As for my day to day diet, I picked and chose the piece that I felt like it’s easy to adapt to. I took greens as the pillar of my diet, and by greens, I mean dark green leaves such as kale, spinach and beet greens. And I eat a LOT of it, 200g daily. And I don’t drink my calories anymore, so I don’t juice my greens either. I found that I really like sauteed kale, and it’s relatively cheap, so I take half of my weekly salad intake as kale. It’s a lot but it’s not that hard as long as you make a thick salad bed on your plate in every meal you eat. I am not doing a lot of protein, just around 80-100g in a day in the form of cheese, meat and eggs. And after the greens and the protein, I feel the rest of the space in my tummy with other vegetables, nuts and fruit. As I am looking to get my dream body, I limit my fruit intake to two portion max a day. As to added sugar, I avoid it as long as it’s convenient. I mean, if there’s 1-3 grams of sugar in a sauce that I’m going to use a little big in my cooked food, I’m going to be okay with it. I still don’t feel like eating carbs like pasta/rice/bread/desserts. I even gave up sugar in my coffee. I did bring back cream, which has 2,3 grams of sugar in it but again, I’m only using a little splash of it in my daily two cups of coffee. I tried counting my macros for like four days and noticed that my daily intake of carbs varies from 20 to 50 grams per day.
And a couple of words about fat. I no longer feel the need to feel guilty about cooking with real butter. Or having the cream in my coffee instead of fat-free milk. Actually, I learned to stay clear of anything that says fat-free, because those products would automatically mean way higher in sugar. Yogurt being a prime example. Read the labels, and you will be surprised. And since yogurt is something I eat a lot of, I decided to bid it a teary goodbye. Or until I get my hands on some full-fat Greek yogurt (they don’t sell it in regular supermarkets in Finland). I also invested in some really good duck and goose fat. And even with all the cheese, butter, animal fat, bacon and cream, I hardly ever go over 100 grams of fat a day. So I guess you got my macros, max 50g carbs, max 100g protein, max 100g fat. So I don’t usually even count my calories because I could barely reach 1600 calories per day with the things I am eating, which is a very good amount for my height and weight when my goal is to lose some fat.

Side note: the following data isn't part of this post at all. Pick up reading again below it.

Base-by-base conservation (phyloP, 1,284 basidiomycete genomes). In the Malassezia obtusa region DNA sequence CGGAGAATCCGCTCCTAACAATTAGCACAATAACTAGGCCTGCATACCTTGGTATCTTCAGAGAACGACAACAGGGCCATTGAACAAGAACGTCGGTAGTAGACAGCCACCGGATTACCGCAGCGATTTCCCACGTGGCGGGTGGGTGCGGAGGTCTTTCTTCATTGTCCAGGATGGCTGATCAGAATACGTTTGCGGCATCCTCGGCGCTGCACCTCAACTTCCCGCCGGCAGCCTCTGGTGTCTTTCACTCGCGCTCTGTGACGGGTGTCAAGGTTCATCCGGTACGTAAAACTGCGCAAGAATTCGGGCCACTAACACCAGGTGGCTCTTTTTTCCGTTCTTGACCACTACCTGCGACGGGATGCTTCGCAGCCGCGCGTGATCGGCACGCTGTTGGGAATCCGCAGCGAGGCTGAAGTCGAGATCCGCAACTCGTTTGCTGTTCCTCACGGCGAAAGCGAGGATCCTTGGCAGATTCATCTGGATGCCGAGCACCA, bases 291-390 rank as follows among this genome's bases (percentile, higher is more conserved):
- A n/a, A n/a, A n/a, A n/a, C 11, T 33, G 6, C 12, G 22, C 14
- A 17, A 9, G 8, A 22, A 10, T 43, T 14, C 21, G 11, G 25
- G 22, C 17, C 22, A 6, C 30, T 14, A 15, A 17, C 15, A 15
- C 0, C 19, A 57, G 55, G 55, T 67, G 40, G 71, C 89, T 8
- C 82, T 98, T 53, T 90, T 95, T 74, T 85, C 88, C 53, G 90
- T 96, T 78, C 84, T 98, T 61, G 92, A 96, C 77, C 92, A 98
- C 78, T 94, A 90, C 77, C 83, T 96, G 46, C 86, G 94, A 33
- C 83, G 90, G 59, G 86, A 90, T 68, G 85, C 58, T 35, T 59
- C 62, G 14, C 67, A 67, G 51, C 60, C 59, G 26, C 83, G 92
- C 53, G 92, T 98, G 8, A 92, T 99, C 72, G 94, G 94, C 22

That was it, that was what I eat in a day. But the most important thing that planned to do is about when I eat. And that’s when intermittent fasting comes in. I know, the world fasting sounds scary, unsustainable and unhealthy. But it suits me very well. Unconsciously, I was already almost doing it. I have cut down my workout regiment into three high-intensity workouts per week, and on my rest days, I’m only going to do short strength training and stretching. Some might argue that I don’t need as much exercise to lose fat if I just watch what I eat, but exercising already became my habit, and I feel weird if I don’t do it. So on my rest days, I would skip breakfast, most of the time not eating anything for 16-20 hours. I find it super easy because I usually eat my dinner before six pm, which means 12 hours not eating already when I wake up the next morning at six am. And I usually have my lunch at 11-12 which will already give me a 17-18-hour fast just by skipping breakfast. I do drink a little cup of coffee and lemon water during my fast, cos I learned that anything under 35 calories is okay. The reason why I find fasting so easy is because I’m not even hungry in the morning unless I work out. And it’s also a thing I learned during Whole30, don’t eat if you’re not hungry. And how to know that you are truly hungry and not just craving unhealthy food? This is quite popular online: ask yourself whether you are hungry enough to eat a salad, if not then it’s just a craving. And the high-fat low-carb is going to keep your craving at bay and make intermittent fasting a time-saving and easy thing to do.
I’m actually quite happy with my post-Whole30 plan now. But as I am introducing a little bit of sugar back into my diet, I feel like I’m going through the Whole30 cycle again but just feeling less of it and it’s going away faster. Remember the cycle? The first week, I was tired with a headache, the second week was super bloated and the third week clarity finally. I feel a bit tired last week and even got a headache, and there is a little bit a bloating going on. But I kept my good mood though and don’t feel the need to snack or nap. I trust that my body will adjust itself soon enough and I get to enjoy the food freedom I acquired during Whole30.